Clinical Trials

Clinical trials are conducted in human volunteers to test that new drugs, devices and therapies (‘interventions’) are safe and effective. A new compound may kill tumour cells in mice, but will it work effectively in people, and how big a dose is required? Can it be delivered as a tablet, or is an injection more effective? These are some of the questions that can only be answered with a clinical trial. For people with hard to treat diseases, participation in a clinical trial for a new drug may offer the only opportunity for a cure.

Clinical trials also provide the opportunity to compare the effectiveness of existing treatments or practices, to determine if they actually work, and which is best.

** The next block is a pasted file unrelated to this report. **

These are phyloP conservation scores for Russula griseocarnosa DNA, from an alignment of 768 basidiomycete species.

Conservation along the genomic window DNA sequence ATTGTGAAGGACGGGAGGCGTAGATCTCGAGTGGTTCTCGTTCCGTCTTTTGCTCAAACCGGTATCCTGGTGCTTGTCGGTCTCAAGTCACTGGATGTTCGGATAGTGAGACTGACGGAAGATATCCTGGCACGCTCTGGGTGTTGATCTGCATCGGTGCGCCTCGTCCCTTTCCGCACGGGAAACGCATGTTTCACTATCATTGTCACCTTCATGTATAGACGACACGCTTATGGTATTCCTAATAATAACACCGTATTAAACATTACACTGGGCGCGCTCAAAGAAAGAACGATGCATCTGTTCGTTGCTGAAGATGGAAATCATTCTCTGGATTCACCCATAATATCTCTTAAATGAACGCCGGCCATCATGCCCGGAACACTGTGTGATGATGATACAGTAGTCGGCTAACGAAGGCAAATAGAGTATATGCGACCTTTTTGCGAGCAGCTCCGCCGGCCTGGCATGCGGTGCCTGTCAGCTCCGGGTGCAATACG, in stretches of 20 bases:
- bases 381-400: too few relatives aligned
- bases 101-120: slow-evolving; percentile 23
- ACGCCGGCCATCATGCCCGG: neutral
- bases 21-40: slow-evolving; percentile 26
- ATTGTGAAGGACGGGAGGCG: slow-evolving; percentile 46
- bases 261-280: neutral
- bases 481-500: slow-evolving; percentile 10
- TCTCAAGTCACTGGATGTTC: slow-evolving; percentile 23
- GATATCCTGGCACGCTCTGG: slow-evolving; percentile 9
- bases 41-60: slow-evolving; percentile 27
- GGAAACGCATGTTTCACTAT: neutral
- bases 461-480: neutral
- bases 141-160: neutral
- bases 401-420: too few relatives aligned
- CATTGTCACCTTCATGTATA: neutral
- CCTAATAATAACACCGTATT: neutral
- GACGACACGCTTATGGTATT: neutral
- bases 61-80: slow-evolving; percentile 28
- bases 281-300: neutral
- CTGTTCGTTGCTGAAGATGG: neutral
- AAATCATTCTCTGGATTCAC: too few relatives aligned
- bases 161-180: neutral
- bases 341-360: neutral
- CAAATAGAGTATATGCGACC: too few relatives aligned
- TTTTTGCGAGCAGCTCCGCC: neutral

Clinical trials in Australia are subject to strict rules to protect participants and ensure the integrity of the trial process, so that the results can be relied on when deciding whether to allow a new intervention to be offered to patients in Australia, or whether existing practices should be changed.

More information about clinical trials is available at Australian Clinical Trials.


ACNC’s Interpretation of ‘Health Promotion Charity’

The ACNC issued a draft of a document providing information about the category of charity known as a ‘Health Promotion Charity’ and how the ACNC interprets the law in relation to this category. Research Australia made a submission in relation to a number of aspects of the draft Interpretation Statement, focussing in particular on the ACNC’s interpretation of the word ‘disease’.

Health Promotion Charities